Relying on a fancy benchtop power supply might limit your possibility unless you have experience in designing of an electronic system. A “general” power supply on a bench is good to have, but your future project may need multiple voltages, various polarity, and even high voltage or high power. In this article, we will quickly go through the methodology for busy students how to prepare the power supply with minimum effort first. Then prototyping of experimental power supply will be described with schematics.
Get at market or dumpster
This section present zero-effort ways to prepare your wanting voltage. If the voltage is upto 30 or 40, following method might be helpful.
If you are really in hurry or not familiar with electronics and you need typical voltages such as 5V~24V, AC adaptor is the best way to achieve your goal. AC adaptor is a very common component for making a regulated DC voltage out of AC110V. Perhaps you have it in your house came with old laptop or cable modem. Voltage and capable current are written on the label on AC adaptor, so you can immediately use it for your project. If you don’t want to ruin connector, you can search “barrel plug” in Digikey or somewhere else. Measure the inner and outer diameter to get an appropriate one.
The disadvantage of the use of the AC adaptor is it supplies only a single voltage. If you need dual polarity or various voltage, DC-DC conversion must be considered as mentioned below.
Switching regulator generate a specific voltage by chopping DC voltage, instead of using a transformer. The right figure is a picture of typical switching regulators found in a dumpster. Usage is quite simple, connecting L, N, and ground from a power cable to the block terminal shown in front, and low DC voltage appears in other terminals. Some switching regulator has a potentiometer to adjust an output voltage and dual polarity is also possible. It cost about $10 in eBay and Amazon.
USB + mini-switching regulator
if your circuit does not consume a lot of power, using 5V from USB connector is really handy. As source voltage is small, the switching regulator can be also smaller than the one shown above. A bunch of a small DC to DC converter board is available on Amazon. The circuit convert higher voltage into a small voltage is called “Buck converter” or “Step-down converter”. On the other hand, convert small voltage into higher voltage called “Step-up converter” or “Boost converter”. Let me note that the switching regulator emits a lot of electromagnetic noises as the switching regulator involve impulsive current flow to obtain enough potential at an inductor.
A battery is the best voltage supply if the noise is matter. There is no switching noise and no ground-loop issue. Also, if you lead-acid battery you could get really high current as well. So keep this in your mind as a backup plan.
Rush work with solder iron (DIY)
The technique to create voltage supply out of discrete components makes you unstoppable. One you prepare stocks such as transistors or passive components, you can basically build any voltage anytime. The right picture is the dual polarity DC voltage supply I made when my budget was super tight.
Transformer + linear regulator.
This is my favorite combination to prepare voltage between -30 to 30V. First, transformer converts 120VAC from power inlet to low voltage. By using transformers with center tap (ex. FD7-56, Triad) or parallel output (ex. 3FD-256, Tamura), you can generate three levels: positive, common, and negative.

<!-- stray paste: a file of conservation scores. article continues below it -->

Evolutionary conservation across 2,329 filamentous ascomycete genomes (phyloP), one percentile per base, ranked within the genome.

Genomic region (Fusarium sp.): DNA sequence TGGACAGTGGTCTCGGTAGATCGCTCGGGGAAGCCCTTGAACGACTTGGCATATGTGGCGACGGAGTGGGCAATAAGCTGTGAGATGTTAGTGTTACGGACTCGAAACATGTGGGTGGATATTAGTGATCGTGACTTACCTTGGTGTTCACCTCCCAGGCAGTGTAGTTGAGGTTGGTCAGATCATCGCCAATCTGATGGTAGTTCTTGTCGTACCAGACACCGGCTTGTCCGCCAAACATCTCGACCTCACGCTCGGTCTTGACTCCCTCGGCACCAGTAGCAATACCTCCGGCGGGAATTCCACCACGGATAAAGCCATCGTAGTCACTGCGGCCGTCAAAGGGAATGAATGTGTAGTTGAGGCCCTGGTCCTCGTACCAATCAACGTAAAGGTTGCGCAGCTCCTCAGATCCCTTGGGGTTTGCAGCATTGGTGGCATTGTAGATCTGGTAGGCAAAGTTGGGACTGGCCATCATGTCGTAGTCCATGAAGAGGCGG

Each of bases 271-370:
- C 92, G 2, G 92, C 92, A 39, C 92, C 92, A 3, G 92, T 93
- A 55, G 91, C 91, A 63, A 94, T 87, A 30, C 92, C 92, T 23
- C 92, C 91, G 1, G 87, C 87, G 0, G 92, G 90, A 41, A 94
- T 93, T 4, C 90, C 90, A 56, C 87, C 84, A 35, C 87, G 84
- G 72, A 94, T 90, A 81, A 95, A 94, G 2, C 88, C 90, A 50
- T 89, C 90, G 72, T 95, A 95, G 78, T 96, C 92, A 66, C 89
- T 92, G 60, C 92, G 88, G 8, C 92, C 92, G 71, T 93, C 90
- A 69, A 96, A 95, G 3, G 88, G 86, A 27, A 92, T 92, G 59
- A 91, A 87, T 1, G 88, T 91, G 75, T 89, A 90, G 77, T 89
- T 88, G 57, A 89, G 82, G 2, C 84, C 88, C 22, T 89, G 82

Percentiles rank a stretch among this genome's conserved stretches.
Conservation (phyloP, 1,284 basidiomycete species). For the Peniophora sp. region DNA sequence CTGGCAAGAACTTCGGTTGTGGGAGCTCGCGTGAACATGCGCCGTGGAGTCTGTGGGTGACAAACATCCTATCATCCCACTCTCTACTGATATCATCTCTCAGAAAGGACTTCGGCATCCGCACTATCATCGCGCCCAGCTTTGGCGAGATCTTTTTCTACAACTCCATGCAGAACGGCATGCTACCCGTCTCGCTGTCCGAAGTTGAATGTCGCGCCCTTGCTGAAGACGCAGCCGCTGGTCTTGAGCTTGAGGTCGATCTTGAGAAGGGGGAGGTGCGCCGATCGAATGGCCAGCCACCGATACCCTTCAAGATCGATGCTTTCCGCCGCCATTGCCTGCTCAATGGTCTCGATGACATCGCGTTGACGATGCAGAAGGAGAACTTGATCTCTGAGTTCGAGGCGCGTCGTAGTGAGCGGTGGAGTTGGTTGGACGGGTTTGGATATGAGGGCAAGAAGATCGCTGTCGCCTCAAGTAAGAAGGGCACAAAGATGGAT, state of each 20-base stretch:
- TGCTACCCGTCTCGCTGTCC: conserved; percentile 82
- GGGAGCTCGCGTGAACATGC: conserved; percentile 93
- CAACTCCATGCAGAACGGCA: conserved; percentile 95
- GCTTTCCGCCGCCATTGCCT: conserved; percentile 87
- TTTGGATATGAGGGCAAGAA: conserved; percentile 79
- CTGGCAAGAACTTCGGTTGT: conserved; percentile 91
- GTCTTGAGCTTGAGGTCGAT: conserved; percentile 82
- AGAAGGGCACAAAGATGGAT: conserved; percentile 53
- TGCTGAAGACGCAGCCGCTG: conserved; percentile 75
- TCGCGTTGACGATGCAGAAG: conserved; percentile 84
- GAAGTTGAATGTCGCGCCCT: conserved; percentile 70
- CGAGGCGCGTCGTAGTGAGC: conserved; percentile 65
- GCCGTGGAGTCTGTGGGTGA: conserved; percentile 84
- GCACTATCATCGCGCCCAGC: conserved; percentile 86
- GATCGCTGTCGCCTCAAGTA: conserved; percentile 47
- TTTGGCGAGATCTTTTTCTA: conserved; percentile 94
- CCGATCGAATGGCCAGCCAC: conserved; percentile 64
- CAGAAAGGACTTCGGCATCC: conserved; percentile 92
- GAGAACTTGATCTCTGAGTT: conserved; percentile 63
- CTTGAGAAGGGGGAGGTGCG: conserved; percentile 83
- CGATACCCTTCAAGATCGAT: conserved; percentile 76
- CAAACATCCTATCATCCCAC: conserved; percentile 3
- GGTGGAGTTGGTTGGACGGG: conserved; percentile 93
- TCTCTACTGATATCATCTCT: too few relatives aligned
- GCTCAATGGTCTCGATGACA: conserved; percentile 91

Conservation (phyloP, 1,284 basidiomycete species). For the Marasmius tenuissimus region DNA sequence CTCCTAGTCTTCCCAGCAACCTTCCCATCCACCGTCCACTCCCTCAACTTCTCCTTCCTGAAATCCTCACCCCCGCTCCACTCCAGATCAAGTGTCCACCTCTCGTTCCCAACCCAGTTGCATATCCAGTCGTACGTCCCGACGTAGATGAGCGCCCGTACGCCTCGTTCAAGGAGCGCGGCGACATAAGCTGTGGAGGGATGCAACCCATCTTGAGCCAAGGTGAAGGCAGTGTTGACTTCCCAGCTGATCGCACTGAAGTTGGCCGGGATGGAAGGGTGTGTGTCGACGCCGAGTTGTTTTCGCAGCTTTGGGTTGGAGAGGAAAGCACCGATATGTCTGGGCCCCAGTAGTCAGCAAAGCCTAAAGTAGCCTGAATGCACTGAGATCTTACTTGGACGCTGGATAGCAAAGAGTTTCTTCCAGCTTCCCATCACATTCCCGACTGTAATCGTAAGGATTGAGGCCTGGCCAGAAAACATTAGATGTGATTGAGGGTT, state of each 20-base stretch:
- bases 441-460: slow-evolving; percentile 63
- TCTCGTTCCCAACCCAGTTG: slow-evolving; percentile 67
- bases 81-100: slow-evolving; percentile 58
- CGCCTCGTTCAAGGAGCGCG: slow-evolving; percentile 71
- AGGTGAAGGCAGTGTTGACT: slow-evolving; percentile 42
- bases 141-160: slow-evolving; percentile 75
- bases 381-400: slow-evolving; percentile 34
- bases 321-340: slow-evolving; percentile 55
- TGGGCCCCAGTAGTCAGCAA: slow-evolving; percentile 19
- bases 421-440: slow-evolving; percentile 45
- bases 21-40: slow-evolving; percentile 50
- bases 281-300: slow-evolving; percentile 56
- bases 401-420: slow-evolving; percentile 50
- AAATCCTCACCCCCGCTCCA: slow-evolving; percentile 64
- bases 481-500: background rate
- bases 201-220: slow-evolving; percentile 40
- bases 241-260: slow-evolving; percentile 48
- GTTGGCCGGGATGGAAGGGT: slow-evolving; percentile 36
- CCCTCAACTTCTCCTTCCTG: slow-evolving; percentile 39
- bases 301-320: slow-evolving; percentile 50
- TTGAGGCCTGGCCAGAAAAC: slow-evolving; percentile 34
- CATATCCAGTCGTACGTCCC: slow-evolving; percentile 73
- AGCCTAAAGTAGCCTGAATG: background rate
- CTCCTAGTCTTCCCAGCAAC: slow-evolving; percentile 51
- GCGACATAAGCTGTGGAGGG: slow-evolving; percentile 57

It is good idea to buy the transformer whose secondary voltage is exactly what you need. However, In most of the situation, voltage adjustability is very convenient. To achieve this, “Linear regulator” is introduced after the rectifying stage. The linear regulator named “LM317 (for positive) ” and “LM337 (for negative) ” is one of the components I strongly recommend to have in your stock. This IC can generate voltage or current regardless of the input voltage by referring bandgap of Silicon (Wikipedia:LM317). Once you have passive components such as a capacitor or potentiometer, it is really easy to obtain a specific voltage. Please note that power efficiency becomes worse as a voltage difference between Vin and Vout becomes larger, and this results in the heating up of the IC itself. It is okay to build this adjustable power supply for laboratory use, but I would recommend you to think about power efficiency if your project is a serious one.
If you need an adjustable linear regulator for large voltage such as 120V, you can check the components such as (LM317HV,TL783)
* Note for LM317 series
I have googled too many times with keyword like “LM317 pinout” or “LM317 circuit” every time I use it. so I’ve finally made a summary figure for myself to speed up cirucit design and layout with LM317. The space behind LM317 is kept for heat sink.
Zener and Bipolar transistor
Voltage regulation using Zener diode is also a handy method to achieve specific voltage with a minimum number of components. As shown in the figure below (a), very sharp breakdown properties in reverse voltage make Zener diode itself a voltage regulator. Here Rs must be picked to limit the current according to a power rating of Zener diode. This simple circuit will work up to 10mA load, but if large current flow into the load, the voltage easily fluctuates. To avoid this, adding bipolar transistor enable detouring the current path as shown in figure b.
As you can see, the components are really few and output voltage can be adjusted by replacing another Zener diode.
Voltage higher than 120V
Things you should have on a bench
- Isolation transformer
- Neon bulb
- LM317/337 (Linear regulator)
- Zener diodes (100~ 1V assort)
- High power resistors (1 ~ 3W)
- Diode and Diode bridge
- Ferrite cores